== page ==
How to teach gratitude

In the article Teaching Gratitude, Popovic (2020) shares four simple ways to integrate gratitude into our lives, which I have adapted as follows:

1. Practice what you preach. It is important that parents must model gratefulness and be exemplars of this quality. Remember, we cannot give what we do not have. Intentionally find time to practice gratitude through conversations with your children. Ask them what they are grateful for the day.

2. Encourage sharing. Create gratitude-building activities such as teaching children the importance of sharing and giving to others. By imparting kindness and generosity, children learn to empathize, which strengthens their emotional intelligence muscles. Thinking of donating outgrown clothing, books, and toys or joining a volunteerism event? Why not!

3. Write it down. One of the easiest and best ways to teach gratitude is by letting children think and write down positive aspects of their lives. Having a gratitude jar or journaling feelings of gratitude on a daily basis helps a lot.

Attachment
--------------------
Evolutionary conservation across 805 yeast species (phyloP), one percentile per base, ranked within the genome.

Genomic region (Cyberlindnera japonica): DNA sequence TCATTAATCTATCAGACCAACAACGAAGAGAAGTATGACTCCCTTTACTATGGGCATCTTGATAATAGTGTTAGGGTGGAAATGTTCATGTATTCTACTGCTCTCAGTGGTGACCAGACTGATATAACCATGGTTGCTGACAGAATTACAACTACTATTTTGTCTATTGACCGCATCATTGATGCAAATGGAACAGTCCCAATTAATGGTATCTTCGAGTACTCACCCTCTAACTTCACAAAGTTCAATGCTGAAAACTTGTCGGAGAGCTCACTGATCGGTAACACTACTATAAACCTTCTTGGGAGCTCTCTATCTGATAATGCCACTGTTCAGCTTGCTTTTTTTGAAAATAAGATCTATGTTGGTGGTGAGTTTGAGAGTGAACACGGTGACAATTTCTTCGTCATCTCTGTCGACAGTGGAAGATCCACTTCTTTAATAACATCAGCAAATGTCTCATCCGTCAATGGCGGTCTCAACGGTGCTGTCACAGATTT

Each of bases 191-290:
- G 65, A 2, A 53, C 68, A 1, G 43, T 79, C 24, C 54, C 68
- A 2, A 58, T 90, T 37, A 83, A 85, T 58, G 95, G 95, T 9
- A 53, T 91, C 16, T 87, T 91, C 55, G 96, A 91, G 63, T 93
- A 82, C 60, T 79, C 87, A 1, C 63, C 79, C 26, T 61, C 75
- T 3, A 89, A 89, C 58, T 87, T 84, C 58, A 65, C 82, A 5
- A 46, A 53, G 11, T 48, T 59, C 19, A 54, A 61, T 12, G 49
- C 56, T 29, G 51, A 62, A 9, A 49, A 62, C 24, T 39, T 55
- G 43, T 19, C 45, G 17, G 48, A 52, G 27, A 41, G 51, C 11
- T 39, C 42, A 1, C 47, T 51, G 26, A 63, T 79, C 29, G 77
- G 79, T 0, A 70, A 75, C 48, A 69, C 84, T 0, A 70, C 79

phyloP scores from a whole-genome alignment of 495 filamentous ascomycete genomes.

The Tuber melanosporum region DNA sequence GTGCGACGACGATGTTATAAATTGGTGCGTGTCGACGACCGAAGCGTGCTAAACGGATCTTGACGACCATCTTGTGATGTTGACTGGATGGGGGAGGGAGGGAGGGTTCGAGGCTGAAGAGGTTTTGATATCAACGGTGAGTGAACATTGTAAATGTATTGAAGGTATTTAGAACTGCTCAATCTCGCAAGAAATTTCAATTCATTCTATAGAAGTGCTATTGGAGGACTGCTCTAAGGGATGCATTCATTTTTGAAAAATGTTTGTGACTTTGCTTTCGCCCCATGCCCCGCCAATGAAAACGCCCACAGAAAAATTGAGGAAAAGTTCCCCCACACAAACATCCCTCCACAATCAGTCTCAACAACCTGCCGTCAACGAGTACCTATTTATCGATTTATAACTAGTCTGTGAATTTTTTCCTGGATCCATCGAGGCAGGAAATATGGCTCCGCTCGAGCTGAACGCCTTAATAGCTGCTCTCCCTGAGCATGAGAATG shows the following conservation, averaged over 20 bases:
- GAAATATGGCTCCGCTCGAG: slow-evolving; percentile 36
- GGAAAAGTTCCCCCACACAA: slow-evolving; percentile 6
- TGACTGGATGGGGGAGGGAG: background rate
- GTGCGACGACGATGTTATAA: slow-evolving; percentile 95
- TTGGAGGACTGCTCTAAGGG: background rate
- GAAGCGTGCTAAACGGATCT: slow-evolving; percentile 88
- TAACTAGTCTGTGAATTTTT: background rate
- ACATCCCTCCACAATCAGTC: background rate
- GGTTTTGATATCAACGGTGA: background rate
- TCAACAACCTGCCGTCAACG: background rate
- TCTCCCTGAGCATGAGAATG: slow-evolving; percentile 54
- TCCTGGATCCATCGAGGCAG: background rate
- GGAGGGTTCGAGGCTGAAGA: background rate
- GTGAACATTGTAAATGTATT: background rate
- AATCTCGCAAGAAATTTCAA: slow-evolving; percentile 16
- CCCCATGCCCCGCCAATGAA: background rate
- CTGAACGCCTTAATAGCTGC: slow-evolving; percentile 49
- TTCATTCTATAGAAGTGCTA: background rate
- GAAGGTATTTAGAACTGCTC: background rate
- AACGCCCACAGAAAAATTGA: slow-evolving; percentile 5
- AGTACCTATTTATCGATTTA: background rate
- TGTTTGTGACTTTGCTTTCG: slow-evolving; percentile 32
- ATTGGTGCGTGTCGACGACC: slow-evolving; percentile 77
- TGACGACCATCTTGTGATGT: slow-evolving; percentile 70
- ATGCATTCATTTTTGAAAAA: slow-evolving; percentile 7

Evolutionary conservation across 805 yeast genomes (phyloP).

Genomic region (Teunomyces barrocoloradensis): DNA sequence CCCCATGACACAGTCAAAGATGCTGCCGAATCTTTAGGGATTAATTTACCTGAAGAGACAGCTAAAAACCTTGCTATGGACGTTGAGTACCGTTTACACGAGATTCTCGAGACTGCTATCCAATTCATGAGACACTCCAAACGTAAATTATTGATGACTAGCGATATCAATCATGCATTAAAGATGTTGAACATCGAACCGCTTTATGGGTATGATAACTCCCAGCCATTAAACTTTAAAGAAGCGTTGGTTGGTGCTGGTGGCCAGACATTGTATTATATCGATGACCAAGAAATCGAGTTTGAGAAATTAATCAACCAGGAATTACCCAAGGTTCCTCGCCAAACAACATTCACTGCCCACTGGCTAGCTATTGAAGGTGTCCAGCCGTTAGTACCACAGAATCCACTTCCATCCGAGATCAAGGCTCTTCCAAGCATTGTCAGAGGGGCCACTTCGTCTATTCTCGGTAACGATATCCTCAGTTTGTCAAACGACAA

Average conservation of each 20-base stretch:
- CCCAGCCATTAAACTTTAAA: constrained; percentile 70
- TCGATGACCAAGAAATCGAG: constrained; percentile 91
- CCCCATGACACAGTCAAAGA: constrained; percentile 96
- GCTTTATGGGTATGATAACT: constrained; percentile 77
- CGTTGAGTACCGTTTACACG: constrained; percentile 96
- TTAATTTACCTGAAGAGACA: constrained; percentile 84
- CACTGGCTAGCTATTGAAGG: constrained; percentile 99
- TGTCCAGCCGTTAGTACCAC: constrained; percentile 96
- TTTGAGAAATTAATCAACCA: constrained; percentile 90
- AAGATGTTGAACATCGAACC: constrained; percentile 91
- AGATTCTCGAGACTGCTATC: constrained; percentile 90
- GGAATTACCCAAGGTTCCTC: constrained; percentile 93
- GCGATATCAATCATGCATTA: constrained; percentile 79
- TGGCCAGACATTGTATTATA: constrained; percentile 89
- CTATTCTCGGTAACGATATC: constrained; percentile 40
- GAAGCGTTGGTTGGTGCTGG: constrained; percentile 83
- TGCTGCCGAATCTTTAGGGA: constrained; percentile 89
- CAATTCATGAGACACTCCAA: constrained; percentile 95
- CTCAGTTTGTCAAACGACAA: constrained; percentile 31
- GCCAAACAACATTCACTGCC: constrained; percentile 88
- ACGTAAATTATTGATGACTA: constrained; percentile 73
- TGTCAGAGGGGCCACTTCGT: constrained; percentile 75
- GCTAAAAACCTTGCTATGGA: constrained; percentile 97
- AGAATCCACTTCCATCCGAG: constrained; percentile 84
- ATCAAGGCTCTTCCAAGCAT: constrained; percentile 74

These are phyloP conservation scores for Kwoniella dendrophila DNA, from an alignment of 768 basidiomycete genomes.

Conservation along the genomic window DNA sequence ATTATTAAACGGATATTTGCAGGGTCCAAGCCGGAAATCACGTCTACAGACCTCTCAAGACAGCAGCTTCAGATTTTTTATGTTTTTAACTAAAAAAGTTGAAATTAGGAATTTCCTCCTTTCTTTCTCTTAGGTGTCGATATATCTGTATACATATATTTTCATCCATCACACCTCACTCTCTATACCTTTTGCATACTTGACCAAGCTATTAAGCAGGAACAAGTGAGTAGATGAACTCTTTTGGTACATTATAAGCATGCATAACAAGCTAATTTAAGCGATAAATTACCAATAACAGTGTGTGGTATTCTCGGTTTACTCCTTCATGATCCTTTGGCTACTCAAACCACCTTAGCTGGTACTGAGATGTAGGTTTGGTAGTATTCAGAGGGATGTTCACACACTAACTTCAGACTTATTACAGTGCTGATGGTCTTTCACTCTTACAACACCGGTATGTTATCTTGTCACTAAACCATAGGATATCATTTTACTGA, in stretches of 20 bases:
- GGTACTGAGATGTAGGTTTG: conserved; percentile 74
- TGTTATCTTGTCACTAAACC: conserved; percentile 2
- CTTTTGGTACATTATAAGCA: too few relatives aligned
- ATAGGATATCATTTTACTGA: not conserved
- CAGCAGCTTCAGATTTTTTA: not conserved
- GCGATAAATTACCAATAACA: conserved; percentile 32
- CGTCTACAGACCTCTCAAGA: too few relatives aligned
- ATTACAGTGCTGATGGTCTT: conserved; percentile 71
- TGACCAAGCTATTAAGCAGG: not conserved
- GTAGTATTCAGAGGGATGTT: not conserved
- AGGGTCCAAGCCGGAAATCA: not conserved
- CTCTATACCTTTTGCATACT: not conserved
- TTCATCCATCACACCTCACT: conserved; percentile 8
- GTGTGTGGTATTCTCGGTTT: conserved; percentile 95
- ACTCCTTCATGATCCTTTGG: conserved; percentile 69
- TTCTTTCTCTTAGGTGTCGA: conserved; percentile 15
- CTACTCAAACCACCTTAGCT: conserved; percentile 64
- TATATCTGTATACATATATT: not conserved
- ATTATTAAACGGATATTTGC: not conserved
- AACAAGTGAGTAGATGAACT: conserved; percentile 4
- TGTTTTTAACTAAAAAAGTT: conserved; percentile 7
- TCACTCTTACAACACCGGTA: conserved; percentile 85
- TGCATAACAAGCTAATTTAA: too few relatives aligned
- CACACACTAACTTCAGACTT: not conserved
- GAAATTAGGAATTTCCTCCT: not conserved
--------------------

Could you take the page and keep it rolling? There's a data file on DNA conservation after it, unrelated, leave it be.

4. Give them a chore and thank them for it. Giving your children age-appropriate chores at home can foster gratitude. Letting them experience certain duties or entrusting them with responsibilities and then telling them how proud you are of their task or achievement promotes gratefulness. Apart from this, it also creates a great parent-child connection.

Choose to be grateful

In Emosyon Bibo®, we believe gratitude is a choice, a mindset we can instill in our children. When we raise our children to have a thankful heart, they will rise above negativity and see more blessings and positive things in their everyday, ordinary lives. In turn, they will appreciate more people, situations, and things they have, which will help them become happier, more contented children with better relationships with others.

As such, we developed “Today I Choose to be Grateful” gratitude cards as a tool to help parents teach gratitude to their children. This 30-card set suggests an area of the child’s life that they can be grateful about. It also offers practical tips on how to cultivate gratitude through some suggested questions that can help them process what they think and feel.